5. Preface This book is addressed primarily to native speakers of English and others who use English as their first language. It is a comprehensive account of present-day English that is chiefly focused on the standard varieties of American and British English, but it also refers frequently to non-standard varieties and it draws on the history of the language to illuminate and explain features of English of today. It offers a description of the language and is not intended to prescribe or proscribe. This work is unique in its coverage for native speakers of the language. It is written to be accessible to non-specialists, but students of the English language and related subjects will also find it of interest and value. It serves as a reference work and can also be used as a textbook. Each chapter is prefaced by a list of contents and a summary of the chapter. You may wish to read through a whole chapter or to consult particular sections. The Glossary at the end of the book will provide you with succinct explanations of terms that are frequently used in the book. In writing this book, I have drawn on my many years of experience in teaching, research, and writing. I have taught English language in a range of institutions and to different age-groups: at primary schools, at a secondary (grammar) school, at a college of further education, and at universities. My university teaching has encompassed a British university, universities in the United States, and a university in a country where English is a foreign language. I have been in English language research for over thirty years, and have directed a research unit (the Survey of English Usage) for the last twelve years. My books have ranged over various types of writing: monographs, reference works (including co-authorship of the standard reference grammar of English), textbooks, and books addressed to the general public. Numerous citations appear in this book. Many of them come from American and British newspapers, magazines, and books. Most are taken from two sources: ICE-GB (the British million-word component of the International Corpus of English, drawing on language used in the period 1990-3) and the Wall Street Journal (about three million words from this American newspaper for 1989, provided in a CD-ROM by the Association for Computational Linguistics Data Collection Initiative). ICE-GB was tagged and parsed with the assistance of programs devised by the TOSCA Research Group (University of Nijmegen) under the direction of Professor Ian Aarts. ICE-GB was compiled and computerized, with extensive mark-up, by researchers at the Survey of English Usage, who also undertook substantial manual work on the outputs of the TOSCA programs as well as manual pre-editing for parsing. The following Survey researchers were involved in the creation of ICE-GB or in the subsequent grammatical processing: Judith Broadbent, Justin Buckley, Yanka Gavin, Marie Gibney, Ine Mortelmans, Gerald Nelson, Ni Yibin, Andrew Rosta, Oonagh Sayce, Laura Tollfree, Ian Warner,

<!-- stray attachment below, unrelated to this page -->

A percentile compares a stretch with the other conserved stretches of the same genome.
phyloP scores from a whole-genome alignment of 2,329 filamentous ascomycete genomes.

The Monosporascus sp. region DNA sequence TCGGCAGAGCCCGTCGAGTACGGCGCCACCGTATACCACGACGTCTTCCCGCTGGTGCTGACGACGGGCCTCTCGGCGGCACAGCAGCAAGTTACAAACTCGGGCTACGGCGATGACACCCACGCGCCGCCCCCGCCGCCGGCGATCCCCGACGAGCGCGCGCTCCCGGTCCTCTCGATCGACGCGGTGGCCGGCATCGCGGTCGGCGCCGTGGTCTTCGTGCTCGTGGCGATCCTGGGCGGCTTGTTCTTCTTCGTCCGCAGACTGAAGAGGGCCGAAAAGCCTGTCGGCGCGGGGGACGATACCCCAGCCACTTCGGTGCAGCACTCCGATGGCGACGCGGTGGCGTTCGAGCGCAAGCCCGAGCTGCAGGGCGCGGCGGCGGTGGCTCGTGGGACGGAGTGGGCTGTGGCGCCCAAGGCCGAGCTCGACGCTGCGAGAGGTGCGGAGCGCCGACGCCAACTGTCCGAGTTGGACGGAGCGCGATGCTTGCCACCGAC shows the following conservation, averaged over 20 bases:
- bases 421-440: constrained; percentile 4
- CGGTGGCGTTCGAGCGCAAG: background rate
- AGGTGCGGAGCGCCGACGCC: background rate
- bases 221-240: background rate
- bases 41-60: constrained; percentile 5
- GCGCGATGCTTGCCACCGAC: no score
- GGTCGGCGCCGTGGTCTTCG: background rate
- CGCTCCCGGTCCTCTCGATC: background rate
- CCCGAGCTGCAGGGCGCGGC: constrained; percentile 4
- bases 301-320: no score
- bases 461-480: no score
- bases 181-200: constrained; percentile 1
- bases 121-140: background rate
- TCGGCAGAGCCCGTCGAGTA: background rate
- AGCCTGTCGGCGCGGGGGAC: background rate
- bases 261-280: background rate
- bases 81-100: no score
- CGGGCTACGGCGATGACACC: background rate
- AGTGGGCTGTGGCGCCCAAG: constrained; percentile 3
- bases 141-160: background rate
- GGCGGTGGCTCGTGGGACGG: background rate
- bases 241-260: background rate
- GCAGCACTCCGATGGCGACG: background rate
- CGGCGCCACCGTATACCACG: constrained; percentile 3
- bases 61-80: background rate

6. PREFACE Vlad Zegarac. I am especially grateful to Gerald Nelson for overseeing the compilation of ICE-GB and the grammatical processing. He is also responsible for drawing up the annotated list of sources for ICE-GB texts in the Appendix. The work on ICE-GB was supported in the main by grants from the Economic and Social Research Council (grant R000 23 2077), the Leverhulme Trust, and the Michael Marks Charitable Trust. Financial support was also received from the Sir Sigmund Sternberg Foundation and Pearson Pic. I am indebted to Akiva Quinn and Nick Porter, colleagues at the Survey, for ICECUP, a software concordance and search package, which I used extensively for searching ICE-GB for words and grammatical tags. I am also much indebted to Alex Chengyu Fang, another colleague at the Survey, for the application of two programs that he created: AUTASYS was used for tagging the Wall Street Journal Corpus, and so gave me access to grammatical information from an American corpus, and TQuery was invaluable for searching for structures in the parsed corpus. Thanks are due to a number of colleagues for their comments on one or more draft chapters: Judith Broadbent, Justin Buckley, Alex Chengyu Fang, Gerald Nelson, Ni Yibin, Andrew Rosta, Jan Svartvik, Vlad Zegarac. I am also grateful to Marie Gibney for typing the drafts.